Making Markets: Economic Transformation in Eastern Europe and the Post-Soviet States

By Shafiqul Islam; Michael Mandelbaum | Go to book overview
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From Central Planning to a Market Economy

Richard Portes

The current economic transformation of Central and Eastern Europe ( CEE) and the former Soviet Union is qualitatively different from other historical or current examples of major changes in the structure of economic institutions. The initial conditions, the scope and desired speed of the undertaking, the guidance offered by economic analysis, all distinguish this process from economic change elsewhere.

Because of the depth and difficulty of the transformation process, it is imperative to seek lessons from economic theory, from history, and from other countries. Decision makers in both the East and the West need to examine such lessons, because the process is not going well.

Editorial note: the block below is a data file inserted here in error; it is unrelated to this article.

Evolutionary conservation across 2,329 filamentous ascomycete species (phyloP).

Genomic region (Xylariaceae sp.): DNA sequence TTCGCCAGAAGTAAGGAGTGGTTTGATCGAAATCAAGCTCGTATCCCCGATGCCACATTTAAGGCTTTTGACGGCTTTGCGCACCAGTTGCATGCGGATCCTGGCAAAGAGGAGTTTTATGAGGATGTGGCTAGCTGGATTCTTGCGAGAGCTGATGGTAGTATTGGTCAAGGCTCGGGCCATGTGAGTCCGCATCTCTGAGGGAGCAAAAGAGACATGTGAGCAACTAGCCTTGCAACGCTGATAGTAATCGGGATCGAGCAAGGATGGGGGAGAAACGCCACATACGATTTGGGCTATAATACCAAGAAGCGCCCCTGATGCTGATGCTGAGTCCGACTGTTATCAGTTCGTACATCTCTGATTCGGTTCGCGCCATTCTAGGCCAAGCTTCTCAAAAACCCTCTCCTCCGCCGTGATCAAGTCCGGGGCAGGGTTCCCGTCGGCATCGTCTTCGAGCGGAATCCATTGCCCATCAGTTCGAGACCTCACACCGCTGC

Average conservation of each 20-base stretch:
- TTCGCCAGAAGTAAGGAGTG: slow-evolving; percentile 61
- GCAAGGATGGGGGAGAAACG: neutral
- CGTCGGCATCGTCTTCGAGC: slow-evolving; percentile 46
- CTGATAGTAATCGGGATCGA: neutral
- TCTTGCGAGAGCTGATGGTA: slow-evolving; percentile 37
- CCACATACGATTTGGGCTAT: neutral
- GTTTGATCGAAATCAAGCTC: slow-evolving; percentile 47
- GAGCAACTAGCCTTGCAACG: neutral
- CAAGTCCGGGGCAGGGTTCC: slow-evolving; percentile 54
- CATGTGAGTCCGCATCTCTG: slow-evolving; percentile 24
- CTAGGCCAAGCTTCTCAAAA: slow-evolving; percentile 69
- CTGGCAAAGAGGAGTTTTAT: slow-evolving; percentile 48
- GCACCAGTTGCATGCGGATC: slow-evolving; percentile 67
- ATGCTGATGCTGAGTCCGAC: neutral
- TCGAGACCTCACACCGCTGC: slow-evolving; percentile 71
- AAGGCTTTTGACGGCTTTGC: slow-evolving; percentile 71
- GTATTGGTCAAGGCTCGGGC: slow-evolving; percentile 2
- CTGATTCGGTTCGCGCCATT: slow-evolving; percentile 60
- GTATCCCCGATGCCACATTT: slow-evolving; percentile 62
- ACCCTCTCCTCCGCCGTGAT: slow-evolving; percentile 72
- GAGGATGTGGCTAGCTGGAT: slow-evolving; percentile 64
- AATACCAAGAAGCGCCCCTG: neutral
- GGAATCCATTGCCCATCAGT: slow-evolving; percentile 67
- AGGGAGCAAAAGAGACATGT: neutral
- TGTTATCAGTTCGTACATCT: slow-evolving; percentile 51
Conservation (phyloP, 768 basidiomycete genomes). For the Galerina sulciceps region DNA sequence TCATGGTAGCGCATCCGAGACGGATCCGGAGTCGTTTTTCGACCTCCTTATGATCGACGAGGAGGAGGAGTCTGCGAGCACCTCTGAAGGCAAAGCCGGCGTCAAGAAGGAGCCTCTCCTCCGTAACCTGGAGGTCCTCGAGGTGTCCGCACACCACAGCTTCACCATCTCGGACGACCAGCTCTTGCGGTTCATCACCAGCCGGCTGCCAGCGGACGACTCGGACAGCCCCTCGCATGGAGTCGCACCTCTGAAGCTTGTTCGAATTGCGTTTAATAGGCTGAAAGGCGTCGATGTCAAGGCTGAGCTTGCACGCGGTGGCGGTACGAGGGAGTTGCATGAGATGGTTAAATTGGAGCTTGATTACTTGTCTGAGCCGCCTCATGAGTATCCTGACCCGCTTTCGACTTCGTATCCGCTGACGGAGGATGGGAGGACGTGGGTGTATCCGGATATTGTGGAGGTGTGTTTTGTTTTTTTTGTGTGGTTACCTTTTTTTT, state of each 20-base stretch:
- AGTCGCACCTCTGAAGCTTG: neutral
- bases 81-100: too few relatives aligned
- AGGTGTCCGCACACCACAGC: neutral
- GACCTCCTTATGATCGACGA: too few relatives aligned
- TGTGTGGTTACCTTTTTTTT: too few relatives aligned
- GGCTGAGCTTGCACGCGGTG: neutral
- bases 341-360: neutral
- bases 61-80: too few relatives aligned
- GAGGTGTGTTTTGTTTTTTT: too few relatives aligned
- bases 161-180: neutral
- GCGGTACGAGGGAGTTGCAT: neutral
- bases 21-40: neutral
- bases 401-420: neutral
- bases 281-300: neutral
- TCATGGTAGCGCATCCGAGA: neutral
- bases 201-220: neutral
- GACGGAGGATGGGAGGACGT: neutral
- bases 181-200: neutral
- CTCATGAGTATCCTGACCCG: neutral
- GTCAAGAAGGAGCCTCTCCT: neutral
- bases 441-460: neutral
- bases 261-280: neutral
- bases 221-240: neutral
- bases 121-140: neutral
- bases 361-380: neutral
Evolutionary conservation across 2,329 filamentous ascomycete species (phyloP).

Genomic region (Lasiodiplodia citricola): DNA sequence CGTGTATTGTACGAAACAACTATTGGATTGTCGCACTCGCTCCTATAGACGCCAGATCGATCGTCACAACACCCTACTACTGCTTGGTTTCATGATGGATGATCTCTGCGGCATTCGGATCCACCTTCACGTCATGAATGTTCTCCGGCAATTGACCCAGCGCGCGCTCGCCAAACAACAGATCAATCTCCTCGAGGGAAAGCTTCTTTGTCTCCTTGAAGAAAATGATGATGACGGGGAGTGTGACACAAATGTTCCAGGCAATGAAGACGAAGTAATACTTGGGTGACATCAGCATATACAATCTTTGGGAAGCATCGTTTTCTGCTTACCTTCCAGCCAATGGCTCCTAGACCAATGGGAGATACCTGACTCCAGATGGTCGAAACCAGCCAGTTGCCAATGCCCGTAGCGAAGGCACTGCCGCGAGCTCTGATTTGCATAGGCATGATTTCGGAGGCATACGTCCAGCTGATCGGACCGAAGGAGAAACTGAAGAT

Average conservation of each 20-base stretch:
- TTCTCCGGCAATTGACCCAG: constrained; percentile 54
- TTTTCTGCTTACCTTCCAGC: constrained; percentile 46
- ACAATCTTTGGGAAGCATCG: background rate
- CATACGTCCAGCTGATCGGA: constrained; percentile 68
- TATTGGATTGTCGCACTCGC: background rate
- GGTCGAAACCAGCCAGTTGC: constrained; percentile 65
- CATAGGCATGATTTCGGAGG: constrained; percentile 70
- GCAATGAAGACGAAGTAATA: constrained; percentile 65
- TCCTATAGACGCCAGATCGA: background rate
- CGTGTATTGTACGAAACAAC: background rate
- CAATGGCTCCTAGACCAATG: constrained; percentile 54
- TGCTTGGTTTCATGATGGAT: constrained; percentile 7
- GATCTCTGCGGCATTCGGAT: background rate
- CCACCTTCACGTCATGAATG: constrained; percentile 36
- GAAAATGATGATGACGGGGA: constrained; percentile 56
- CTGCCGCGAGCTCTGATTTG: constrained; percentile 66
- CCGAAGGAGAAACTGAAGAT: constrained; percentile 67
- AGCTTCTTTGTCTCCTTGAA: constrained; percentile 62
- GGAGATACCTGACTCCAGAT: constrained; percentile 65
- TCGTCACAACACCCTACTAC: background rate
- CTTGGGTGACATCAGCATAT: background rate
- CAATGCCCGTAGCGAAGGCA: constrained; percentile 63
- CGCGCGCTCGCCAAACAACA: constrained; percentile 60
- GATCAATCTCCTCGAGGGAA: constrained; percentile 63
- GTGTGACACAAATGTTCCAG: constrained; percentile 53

There is no question about the objective: it is market capitalism. There is no plausible "third way" to economic progress. We have no blueprint for a coherent, stable, and successful model in between capitalism with markets and communism with central planning. One legacy of the many failed reform programs from the late 1950s onward was to discredit all models of "market socialism." The market is necessary to organize production and exchange, and private ownership is necessary to motivate economic agents.

Market capitalism comes in many versions, however, and we may see a variety of outcomes in Eastern Europe (including CEE and the former Soviet Union), perhaps as different as the United States from Japan. Whichever one a given East European country chooses, there must be a better way of getting there than the current path.

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